Being a big fan of Douglas Adams and his historical pentalogy, I always wanted to give a talk or write an article with this title. The opportunity arose last week after an invitation to give a talk at the psychology department of NYU. Here are the slides and a video of the talk.
Last week, researchers at the University of Granada received an email from the director of the University Library, announcing a new agreement with the publishers Elsevier and Wiley. Here I comment on some of the consequences of these deals, called “transformative agreements”, which are important to understand before deciding whether to use this new “service for researchers”.
Here are the slides of my presentation at the 2021 virtual conference organised by the Spanish Society for Experimental Psychology (SEPEX). In this invited talk I had the opportunity to present the new publication model of the society’s journal, Psicológica. A lot more to come on this project after the imminent official launch of the journal, so stay tuned!
In this post I explain why I only accept peer review assignments by journal editors when they agree to publish my signed review next to the reviewed research work.
Information about the CoVidAffect project that we launched during the Covid-19 lockdown to monitor real-time mood variations in the Spanish territory.
A brief post that explains the reasons why I stopped using and supporting bioRxiv.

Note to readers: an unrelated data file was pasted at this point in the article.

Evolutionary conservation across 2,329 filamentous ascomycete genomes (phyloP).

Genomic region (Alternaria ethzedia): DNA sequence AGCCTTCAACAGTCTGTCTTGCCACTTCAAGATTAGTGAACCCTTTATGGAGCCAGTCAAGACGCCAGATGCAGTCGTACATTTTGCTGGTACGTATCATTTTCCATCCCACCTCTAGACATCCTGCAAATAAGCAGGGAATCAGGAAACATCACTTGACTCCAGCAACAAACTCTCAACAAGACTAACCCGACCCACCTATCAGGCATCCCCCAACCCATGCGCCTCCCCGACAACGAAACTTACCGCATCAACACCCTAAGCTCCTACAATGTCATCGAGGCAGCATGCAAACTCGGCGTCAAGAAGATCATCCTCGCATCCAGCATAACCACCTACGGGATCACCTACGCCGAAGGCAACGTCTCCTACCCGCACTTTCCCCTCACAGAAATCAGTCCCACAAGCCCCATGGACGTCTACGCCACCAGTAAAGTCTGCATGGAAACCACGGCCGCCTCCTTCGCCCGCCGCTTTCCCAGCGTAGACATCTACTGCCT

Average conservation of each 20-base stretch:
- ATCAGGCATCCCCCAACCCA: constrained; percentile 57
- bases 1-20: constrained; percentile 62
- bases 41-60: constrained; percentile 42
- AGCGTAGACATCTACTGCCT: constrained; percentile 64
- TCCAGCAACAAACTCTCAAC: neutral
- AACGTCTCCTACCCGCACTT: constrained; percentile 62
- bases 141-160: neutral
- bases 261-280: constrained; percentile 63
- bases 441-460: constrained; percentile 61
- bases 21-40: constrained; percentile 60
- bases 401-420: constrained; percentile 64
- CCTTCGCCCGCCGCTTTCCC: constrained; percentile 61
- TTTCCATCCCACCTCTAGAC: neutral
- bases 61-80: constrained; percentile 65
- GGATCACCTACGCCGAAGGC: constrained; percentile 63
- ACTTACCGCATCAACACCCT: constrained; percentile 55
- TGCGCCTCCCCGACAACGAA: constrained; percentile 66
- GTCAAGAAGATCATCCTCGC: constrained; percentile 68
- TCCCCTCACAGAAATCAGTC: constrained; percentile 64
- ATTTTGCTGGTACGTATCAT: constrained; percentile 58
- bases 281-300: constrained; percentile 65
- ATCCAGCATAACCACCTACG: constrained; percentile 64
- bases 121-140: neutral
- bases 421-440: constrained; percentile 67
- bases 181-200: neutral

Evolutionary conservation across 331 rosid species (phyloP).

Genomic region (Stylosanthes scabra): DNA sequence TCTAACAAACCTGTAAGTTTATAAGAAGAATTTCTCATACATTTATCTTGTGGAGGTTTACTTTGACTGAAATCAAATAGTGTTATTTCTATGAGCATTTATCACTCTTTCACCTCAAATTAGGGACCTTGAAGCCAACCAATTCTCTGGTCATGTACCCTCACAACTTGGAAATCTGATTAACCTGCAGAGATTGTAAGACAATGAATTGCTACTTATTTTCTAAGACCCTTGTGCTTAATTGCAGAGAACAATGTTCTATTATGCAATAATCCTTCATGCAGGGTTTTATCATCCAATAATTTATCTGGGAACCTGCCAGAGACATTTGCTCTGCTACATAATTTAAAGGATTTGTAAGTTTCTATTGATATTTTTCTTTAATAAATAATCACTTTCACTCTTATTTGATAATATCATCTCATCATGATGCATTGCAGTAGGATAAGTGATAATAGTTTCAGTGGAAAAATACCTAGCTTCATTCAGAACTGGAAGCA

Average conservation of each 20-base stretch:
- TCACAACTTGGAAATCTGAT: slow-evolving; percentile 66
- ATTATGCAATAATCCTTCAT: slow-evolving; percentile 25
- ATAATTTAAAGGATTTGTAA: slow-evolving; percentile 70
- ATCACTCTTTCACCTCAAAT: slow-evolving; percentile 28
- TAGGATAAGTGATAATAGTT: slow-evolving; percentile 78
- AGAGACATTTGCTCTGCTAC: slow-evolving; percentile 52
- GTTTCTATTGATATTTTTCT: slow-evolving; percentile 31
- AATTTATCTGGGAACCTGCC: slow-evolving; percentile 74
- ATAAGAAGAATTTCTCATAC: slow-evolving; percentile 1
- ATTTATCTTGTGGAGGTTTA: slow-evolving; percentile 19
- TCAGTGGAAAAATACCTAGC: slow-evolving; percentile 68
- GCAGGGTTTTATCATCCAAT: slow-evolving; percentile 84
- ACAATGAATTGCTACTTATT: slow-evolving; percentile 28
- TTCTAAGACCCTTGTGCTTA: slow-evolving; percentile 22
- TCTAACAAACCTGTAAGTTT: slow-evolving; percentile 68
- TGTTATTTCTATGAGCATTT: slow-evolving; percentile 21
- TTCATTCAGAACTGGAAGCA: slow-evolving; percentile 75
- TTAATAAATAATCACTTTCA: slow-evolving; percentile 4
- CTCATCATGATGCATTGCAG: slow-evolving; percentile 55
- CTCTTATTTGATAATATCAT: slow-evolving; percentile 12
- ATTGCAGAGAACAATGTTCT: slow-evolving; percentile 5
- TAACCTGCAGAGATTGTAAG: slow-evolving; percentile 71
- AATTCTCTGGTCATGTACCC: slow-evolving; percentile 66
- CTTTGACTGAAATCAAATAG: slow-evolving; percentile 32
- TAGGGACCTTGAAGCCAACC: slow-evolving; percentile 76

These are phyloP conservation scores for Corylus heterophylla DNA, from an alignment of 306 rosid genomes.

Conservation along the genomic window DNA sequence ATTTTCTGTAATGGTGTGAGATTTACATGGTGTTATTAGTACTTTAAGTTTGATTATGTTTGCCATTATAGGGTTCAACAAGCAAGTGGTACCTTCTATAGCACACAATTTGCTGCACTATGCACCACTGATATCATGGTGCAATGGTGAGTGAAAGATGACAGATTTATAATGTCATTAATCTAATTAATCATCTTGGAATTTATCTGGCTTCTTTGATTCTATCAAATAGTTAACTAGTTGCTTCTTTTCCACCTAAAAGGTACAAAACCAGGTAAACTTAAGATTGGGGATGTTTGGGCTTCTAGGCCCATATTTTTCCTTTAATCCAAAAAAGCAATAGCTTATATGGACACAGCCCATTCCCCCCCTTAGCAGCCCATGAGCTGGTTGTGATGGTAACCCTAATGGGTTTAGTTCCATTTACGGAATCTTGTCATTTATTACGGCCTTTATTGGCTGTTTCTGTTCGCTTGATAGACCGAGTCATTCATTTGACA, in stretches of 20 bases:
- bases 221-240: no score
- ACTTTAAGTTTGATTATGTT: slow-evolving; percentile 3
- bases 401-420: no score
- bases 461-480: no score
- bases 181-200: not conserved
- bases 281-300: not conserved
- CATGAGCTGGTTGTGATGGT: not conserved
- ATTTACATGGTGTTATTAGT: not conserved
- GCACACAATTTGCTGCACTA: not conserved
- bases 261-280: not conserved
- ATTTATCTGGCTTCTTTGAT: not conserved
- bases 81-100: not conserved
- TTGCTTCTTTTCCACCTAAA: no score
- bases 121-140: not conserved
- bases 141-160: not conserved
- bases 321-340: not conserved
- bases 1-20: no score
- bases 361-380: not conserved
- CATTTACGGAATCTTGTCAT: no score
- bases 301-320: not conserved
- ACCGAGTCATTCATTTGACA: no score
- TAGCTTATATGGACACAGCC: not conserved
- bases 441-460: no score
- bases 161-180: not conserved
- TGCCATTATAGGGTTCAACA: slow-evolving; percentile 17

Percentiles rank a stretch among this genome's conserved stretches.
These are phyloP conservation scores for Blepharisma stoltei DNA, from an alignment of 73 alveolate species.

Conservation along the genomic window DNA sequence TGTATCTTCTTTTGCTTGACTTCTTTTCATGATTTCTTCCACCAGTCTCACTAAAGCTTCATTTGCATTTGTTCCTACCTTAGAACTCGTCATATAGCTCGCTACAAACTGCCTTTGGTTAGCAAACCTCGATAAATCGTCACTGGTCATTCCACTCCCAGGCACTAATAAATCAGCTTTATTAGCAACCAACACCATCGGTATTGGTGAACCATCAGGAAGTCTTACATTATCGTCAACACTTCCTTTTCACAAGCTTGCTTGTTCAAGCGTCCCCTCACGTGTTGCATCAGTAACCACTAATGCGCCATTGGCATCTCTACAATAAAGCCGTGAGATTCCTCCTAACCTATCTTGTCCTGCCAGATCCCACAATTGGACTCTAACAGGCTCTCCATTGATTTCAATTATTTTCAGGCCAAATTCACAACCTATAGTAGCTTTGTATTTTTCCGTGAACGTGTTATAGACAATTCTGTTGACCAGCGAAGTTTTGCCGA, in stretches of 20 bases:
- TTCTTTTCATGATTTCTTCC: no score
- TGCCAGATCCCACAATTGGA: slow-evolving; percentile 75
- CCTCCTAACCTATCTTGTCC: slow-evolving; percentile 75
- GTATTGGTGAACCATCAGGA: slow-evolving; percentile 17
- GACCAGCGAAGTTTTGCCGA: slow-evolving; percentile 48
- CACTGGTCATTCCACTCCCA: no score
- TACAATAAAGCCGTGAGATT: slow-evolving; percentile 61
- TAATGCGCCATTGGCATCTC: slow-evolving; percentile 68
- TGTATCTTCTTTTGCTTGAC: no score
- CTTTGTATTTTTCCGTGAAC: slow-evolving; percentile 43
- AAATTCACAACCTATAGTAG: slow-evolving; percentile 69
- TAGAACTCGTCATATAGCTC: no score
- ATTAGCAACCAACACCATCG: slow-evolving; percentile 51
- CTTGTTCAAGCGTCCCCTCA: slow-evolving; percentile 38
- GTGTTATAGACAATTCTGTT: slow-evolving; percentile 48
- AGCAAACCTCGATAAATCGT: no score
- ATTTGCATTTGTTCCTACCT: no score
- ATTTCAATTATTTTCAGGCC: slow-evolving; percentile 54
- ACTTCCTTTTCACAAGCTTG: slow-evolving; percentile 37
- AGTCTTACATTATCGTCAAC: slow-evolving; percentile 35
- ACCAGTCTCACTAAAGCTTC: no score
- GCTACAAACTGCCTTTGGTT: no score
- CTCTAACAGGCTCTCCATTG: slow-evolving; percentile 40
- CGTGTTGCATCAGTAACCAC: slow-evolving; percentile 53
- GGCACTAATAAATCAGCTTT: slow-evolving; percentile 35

In our recently published paper we investigate whether cardiovascular fitness or the type of sport activity practiced is more important for improving alertness. Read the post for a non-technical description of the results and their importance.
Summary and slides from the talk I gave on June 13th at the Psychology department of the University of Seville.
I have used the OSF platform to publish my teaching material (in Spanish) for the undergraduate course in statistics I gave this year at the Loyola University. The material was based on the book “Statistics for the Behavioral Sciences” by Susan A. Nolan and Thomas E. Heinzen (second edition) and was largely inspired by available material from Erin Michelle Buchanan, Tabetha Gaile Hopke, and Simone Donaldson.
Last Friday I participated in a round table discussing Open Science practices and their relevance for addressing the crisis of replicability in Psychology.